HUNDREDS of Bristol allotment holders are backing a campaign against huge rises in fees.
The city council has launched a consultation on plans to put up rents and introduce additional charges.
It says it needs to increase rents, for the first time since 2018, just to maintain service levels but wants to do more to support plotholders and to open more sites to meet demand – there are now almost 8,000 people on the waiting list.
A petition started by allotment holder Holly Wyatt was just six signatures short of the 3,500 needed to force a council debate on the issue as the Voice went to print.
Allotment holder Holly Wyatt, who started the petition, said the proposed changes would make allotments a “luxury for middle-class households” only.
She told the Local Democracy Reporting Service: “Access to space for growing food is something that should be accessible to everyone – it shouldn’t become a profit-making enterprise for councils who actually do very little to maintain and manage these sites.
“There is no justification for adding charges onto items that the council should already be handling as part of their management responsibility and are already paid for.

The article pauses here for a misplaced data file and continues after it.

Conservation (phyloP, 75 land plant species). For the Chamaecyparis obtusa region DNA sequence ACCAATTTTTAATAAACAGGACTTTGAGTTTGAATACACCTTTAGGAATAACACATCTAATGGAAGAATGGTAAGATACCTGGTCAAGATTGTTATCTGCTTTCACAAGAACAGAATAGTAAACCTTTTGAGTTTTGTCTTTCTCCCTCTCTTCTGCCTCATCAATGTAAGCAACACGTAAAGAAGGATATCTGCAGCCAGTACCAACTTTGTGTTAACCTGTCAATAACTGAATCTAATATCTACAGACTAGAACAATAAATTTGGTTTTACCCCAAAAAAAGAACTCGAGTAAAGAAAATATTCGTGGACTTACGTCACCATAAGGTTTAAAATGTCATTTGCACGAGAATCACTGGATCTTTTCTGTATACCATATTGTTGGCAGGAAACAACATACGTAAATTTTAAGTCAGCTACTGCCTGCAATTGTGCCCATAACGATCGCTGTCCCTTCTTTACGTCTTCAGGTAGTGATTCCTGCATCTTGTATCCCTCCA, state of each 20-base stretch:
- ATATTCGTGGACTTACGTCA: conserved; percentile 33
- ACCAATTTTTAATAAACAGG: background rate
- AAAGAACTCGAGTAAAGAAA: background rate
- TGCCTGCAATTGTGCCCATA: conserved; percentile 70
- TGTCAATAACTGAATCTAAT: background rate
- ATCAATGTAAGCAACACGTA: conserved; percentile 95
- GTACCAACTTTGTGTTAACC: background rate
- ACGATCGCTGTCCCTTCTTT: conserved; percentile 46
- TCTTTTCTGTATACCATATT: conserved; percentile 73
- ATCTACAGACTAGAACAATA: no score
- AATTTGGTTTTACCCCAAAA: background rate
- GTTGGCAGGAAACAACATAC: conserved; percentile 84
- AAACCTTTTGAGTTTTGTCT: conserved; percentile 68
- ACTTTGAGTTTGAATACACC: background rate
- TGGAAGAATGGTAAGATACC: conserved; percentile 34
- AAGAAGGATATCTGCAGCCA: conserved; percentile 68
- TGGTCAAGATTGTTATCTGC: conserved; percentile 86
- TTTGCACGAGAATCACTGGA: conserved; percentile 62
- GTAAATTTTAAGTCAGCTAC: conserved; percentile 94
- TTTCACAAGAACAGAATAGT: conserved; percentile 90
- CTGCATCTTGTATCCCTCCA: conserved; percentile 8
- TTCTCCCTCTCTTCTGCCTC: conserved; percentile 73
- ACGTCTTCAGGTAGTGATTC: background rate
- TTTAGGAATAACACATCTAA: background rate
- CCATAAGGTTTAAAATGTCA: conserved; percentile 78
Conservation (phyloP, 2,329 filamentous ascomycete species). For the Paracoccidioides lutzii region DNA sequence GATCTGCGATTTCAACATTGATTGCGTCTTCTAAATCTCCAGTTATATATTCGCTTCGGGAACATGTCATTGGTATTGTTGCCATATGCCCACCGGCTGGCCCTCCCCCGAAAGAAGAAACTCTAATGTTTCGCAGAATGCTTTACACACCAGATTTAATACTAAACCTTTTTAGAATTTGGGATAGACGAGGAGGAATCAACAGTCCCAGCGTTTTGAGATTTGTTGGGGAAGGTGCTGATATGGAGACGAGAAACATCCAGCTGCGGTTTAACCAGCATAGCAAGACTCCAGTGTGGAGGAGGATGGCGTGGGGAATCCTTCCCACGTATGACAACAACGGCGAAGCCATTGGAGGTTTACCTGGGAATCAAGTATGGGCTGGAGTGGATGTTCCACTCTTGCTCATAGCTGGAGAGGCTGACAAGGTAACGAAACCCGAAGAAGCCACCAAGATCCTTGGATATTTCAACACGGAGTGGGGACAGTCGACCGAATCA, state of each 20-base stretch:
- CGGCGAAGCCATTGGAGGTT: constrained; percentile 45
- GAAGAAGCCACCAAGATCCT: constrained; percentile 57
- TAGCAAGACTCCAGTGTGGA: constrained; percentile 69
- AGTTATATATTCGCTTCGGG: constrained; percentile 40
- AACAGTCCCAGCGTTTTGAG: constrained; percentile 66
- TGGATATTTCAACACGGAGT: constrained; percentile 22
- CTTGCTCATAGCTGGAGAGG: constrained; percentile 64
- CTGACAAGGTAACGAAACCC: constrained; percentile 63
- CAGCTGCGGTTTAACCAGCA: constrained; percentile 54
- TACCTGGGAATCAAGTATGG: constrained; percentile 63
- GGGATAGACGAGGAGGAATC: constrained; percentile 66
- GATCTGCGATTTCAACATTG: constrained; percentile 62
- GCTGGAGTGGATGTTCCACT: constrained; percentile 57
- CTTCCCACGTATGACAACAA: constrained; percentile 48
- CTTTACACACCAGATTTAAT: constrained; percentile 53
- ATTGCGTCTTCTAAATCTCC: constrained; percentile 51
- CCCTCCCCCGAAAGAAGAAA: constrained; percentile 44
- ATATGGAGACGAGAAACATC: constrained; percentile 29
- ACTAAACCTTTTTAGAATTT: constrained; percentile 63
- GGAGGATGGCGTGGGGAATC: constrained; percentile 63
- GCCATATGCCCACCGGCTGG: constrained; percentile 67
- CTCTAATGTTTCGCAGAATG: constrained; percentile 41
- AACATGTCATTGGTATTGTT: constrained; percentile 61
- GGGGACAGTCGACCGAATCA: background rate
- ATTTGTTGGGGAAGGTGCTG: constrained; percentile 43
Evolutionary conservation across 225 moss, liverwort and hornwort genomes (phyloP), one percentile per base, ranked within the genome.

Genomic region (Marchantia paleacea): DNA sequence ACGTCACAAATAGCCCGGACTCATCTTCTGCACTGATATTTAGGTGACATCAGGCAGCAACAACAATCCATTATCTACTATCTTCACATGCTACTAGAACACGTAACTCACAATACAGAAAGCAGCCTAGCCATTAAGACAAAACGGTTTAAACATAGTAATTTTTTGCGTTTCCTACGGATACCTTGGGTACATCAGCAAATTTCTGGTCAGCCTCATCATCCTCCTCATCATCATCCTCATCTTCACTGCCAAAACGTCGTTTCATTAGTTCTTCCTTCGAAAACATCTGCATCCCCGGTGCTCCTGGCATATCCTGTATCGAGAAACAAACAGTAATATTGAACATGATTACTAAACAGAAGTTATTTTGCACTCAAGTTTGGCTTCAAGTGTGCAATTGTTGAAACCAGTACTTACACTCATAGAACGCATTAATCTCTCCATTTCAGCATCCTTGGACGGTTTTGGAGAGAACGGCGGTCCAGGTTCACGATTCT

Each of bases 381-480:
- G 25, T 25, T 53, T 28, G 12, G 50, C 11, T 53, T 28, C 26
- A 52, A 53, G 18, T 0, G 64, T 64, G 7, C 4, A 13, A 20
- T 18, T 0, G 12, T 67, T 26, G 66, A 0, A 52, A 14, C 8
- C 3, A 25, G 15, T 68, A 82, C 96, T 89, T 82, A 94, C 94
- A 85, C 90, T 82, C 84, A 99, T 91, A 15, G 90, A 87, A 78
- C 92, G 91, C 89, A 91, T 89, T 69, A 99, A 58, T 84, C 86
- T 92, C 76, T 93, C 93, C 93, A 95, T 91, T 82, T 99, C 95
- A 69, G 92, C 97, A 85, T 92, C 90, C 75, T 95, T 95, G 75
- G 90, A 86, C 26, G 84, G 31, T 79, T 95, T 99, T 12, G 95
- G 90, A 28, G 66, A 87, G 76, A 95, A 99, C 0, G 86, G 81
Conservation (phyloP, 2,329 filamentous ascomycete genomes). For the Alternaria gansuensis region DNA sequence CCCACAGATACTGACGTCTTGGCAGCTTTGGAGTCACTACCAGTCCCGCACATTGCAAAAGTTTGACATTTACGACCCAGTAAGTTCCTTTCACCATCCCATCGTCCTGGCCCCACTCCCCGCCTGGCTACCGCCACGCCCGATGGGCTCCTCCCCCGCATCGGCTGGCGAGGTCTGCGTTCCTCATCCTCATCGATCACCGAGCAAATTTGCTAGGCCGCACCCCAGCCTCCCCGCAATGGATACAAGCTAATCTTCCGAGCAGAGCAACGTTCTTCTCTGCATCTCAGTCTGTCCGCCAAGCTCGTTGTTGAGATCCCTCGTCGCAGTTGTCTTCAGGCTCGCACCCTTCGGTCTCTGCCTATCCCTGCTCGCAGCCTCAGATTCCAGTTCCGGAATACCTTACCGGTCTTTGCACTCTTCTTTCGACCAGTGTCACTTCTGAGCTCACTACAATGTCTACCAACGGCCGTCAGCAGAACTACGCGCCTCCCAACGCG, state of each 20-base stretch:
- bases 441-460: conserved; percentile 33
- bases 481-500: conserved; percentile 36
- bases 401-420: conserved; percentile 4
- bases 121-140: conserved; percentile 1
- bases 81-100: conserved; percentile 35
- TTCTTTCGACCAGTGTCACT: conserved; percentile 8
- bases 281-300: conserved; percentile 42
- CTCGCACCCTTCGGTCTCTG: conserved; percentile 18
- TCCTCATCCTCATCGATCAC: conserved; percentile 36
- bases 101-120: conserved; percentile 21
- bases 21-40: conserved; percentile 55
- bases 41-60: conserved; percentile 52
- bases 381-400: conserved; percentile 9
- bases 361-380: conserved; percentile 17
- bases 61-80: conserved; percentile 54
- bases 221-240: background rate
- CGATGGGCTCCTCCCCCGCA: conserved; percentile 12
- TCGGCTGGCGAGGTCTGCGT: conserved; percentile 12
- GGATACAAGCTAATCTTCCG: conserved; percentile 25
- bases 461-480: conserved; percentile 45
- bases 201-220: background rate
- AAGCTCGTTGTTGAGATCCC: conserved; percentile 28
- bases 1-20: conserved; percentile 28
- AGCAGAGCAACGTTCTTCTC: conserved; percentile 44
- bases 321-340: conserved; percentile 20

“There is also a proposal to charge sites for holding events, which would have a hugely detrimental impact . There is absolutely no cost to the council in us holding such events and therefore no justification in charging sites other than purely for greed.”
She said the proposed new rule to ban glass in greenhouses would “destroy perfectly good structures” and be expensive.
The petition can be found at http://tinyurl.com/4bse88r4
In its consultation Bristol City Council said: “Allotment rents in Bristol have not been reviewed since 2018, and to simply maintain services at existing levels we need to increase rents to cover rising costs, look after an increased number of tenants and cover the demands on the service.
“However, we aspire to go further than just maintaining the current service, as we want to improve the offer to our current tenants and work towards increasing the number of plots available for those on the waiting list.”
The council said it could do this by employing an extra allotments officer and restoring abandoned plots.
It said: “We understand that the rent increase at this time may be difficult for some on a low income, so we propose expanding the current low-income discount we offer to include tenants in receipt of Universal Credit or Pension Credit.”
It said rents would be “aligned” with other similar sized authorities.